Youth athletics is in transition.
The transition started with "how things used to be" when children walked to the park and developed their athletic and social skills by playing different sports and games until dark - usually unsupervised by adults.
Today, we drive our children from one adult-supervised, organized event to another and pay hundreds if not thousands of dollars to belong to the for-profit organizations that sponsor these programs. While it inuitively makes sense to say that a player will becomes a better developed athlete when exposed to licensed coaching and more aggressive competition, the reality is often different from this assumption. In today's enviroment, the odds have greatly increased that many of our children will:
- be forced to choose a single sport by the age of 8;
- emotionally-burn out on the sport by high school;
- endure physical injuries caused by the overuse the same muscles or joints;
- bear too much performance pressure too soon.
Common sense tells us this is just wrong. Yet the legacy community and volunteer-based programs struggle to adapt to the environment young athletes face today. They are simply not organized or resourced correctly. 30 years ago, when young athletes developed on the playground and community families spent less time traveling or working, these organizations worked well. But now, the lure of college scholarships and the larger disposable incomes of families have created an opportunity for private organizations to fill the void. These organizations operate in the "wild west" of youth athletics where anything goes and there is little to no oversight.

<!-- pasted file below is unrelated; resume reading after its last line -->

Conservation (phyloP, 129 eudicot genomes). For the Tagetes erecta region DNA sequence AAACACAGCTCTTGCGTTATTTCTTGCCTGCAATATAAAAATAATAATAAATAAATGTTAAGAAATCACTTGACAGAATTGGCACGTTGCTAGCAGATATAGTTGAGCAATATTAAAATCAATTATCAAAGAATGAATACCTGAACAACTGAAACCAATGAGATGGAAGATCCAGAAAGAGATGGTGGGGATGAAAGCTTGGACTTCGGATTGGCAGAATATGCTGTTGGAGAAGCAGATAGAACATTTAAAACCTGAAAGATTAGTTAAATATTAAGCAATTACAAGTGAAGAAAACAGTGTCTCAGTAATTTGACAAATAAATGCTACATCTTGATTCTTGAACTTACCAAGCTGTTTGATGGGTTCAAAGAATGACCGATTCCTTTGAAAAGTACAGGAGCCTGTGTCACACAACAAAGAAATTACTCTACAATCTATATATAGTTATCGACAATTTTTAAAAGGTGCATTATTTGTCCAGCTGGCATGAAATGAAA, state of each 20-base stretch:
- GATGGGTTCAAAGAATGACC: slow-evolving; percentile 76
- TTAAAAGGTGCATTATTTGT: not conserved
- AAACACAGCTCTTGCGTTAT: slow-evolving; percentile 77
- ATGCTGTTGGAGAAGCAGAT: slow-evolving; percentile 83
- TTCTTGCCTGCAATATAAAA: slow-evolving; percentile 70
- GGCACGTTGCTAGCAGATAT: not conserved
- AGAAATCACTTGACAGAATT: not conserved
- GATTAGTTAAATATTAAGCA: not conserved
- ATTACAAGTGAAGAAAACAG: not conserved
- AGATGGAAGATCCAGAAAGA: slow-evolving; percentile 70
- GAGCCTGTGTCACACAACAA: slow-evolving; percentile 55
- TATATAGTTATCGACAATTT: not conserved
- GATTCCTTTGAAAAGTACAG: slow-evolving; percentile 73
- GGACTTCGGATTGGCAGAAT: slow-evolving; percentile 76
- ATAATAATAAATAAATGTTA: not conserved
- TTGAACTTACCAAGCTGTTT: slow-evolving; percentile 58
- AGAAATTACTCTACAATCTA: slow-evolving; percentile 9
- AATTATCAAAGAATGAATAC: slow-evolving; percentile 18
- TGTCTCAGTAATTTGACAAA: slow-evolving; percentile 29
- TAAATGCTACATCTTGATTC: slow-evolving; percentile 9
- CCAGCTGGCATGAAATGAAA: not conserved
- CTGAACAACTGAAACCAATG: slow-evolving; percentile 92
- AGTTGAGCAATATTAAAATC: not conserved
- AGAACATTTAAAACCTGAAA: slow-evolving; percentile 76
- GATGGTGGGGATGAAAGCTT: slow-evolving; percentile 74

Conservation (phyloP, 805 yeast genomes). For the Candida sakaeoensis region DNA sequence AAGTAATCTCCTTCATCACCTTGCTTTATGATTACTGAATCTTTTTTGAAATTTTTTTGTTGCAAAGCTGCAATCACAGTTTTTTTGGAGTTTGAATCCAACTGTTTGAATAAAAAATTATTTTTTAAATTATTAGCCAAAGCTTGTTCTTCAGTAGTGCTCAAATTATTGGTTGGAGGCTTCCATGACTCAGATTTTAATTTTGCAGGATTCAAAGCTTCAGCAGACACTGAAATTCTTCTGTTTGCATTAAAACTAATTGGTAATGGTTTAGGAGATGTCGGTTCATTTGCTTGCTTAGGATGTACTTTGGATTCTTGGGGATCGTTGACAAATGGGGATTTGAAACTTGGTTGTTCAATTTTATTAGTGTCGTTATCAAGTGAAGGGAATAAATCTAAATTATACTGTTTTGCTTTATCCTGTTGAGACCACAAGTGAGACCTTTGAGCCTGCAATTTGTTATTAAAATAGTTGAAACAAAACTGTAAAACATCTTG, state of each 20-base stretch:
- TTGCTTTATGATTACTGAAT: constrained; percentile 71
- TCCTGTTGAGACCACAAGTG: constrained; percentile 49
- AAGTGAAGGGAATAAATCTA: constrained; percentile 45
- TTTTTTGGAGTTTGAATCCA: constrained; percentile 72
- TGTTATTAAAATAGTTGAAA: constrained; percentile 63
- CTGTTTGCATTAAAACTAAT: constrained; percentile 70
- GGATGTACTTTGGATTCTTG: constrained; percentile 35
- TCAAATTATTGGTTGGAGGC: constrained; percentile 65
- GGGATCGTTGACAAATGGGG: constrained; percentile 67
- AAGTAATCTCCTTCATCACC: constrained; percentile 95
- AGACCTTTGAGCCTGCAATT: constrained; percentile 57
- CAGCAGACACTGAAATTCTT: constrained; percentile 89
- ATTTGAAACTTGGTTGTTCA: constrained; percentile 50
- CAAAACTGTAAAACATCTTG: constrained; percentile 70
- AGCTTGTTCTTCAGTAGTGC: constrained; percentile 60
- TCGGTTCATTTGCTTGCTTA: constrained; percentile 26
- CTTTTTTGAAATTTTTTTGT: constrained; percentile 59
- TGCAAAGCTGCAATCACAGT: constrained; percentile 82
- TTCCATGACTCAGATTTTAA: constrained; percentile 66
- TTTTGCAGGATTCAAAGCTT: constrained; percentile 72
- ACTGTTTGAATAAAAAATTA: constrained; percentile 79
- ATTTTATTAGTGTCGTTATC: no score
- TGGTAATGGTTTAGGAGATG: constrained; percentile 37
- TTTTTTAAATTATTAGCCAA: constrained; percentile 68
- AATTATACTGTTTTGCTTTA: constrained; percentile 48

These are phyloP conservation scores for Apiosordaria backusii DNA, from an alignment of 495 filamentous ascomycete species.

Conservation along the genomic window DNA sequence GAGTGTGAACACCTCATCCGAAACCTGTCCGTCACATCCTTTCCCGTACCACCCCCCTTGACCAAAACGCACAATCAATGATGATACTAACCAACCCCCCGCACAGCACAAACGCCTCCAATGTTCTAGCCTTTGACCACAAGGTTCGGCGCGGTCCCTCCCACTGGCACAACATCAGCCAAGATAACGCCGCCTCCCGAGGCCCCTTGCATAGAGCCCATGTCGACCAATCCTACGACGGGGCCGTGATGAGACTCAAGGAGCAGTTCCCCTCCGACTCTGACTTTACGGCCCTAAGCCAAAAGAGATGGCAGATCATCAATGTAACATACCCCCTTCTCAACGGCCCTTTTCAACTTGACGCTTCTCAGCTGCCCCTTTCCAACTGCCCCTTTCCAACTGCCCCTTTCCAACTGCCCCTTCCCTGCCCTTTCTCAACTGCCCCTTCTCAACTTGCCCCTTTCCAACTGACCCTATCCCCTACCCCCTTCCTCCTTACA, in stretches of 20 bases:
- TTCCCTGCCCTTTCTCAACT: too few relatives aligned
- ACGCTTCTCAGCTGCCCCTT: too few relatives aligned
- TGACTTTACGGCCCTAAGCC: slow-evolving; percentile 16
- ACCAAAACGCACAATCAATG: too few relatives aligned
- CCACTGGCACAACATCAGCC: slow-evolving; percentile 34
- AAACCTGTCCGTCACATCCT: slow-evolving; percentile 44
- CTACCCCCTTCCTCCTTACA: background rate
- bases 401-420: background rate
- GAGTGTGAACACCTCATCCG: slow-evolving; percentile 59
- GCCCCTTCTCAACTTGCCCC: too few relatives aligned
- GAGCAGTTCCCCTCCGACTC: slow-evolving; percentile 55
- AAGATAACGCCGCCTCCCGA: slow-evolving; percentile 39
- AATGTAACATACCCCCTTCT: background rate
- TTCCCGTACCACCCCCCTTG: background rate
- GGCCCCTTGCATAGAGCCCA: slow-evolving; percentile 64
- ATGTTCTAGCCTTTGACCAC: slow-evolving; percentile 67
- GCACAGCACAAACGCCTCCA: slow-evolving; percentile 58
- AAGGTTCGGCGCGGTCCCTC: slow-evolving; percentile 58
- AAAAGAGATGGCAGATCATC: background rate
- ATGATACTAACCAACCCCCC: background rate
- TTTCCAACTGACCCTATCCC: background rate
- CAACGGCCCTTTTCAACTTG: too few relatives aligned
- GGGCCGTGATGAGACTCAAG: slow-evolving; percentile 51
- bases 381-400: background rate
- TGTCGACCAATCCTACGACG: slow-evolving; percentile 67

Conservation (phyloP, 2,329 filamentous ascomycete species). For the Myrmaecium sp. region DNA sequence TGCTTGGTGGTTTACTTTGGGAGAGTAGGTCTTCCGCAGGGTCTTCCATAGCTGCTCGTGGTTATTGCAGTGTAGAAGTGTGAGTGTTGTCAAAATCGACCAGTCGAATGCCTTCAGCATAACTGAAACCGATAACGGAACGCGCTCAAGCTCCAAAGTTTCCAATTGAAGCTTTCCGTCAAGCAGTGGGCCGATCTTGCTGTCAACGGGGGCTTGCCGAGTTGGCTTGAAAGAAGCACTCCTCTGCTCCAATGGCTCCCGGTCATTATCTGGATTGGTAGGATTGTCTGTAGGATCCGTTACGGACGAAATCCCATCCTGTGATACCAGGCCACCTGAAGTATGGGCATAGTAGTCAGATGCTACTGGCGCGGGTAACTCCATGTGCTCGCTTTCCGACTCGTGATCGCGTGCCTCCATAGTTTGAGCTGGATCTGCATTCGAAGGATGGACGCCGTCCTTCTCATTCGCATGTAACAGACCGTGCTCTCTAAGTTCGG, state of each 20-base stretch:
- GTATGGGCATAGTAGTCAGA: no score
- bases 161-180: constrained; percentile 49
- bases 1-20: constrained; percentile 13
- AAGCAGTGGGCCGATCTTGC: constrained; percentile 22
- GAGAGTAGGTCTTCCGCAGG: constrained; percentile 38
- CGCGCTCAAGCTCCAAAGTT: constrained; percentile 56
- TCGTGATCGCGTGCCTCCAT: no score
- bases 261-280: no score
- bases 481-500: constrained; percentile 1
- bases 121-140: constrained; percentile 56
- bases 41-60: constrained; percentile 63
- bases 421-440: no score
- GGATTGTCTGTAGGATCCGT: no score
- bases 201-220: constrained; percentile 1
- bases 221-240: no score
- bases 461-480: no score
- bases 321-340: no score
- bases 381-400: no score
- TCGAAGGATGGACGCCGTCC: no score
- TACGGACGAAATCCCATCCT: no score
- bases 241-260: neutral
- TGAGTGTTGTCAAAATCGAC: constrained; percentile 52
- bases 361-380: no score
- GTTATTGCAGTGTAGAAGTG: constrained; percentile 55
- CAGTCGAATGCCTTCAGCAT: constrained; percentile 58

We believe that the current youth athletic environment is not optimal for the development of each individual child. It is still in transition. The optimal environment for athletic development is one in which children are connected to other kids in their community, the organization has large enough participation to offer multiple programmatic options within each birth year, the programs are designed by professionals who oversee their execution by volunteers and report to a Board of Directors that insure the needs of the majority are being met.
QVRA believes it's time for a new type of community-based organization to take back control of our youth athletic environment to help complete this transition. It has committed itself to transforming itself into the prototype of what it believes the community-based organization must look like in order to serve the future generations of youth athletes.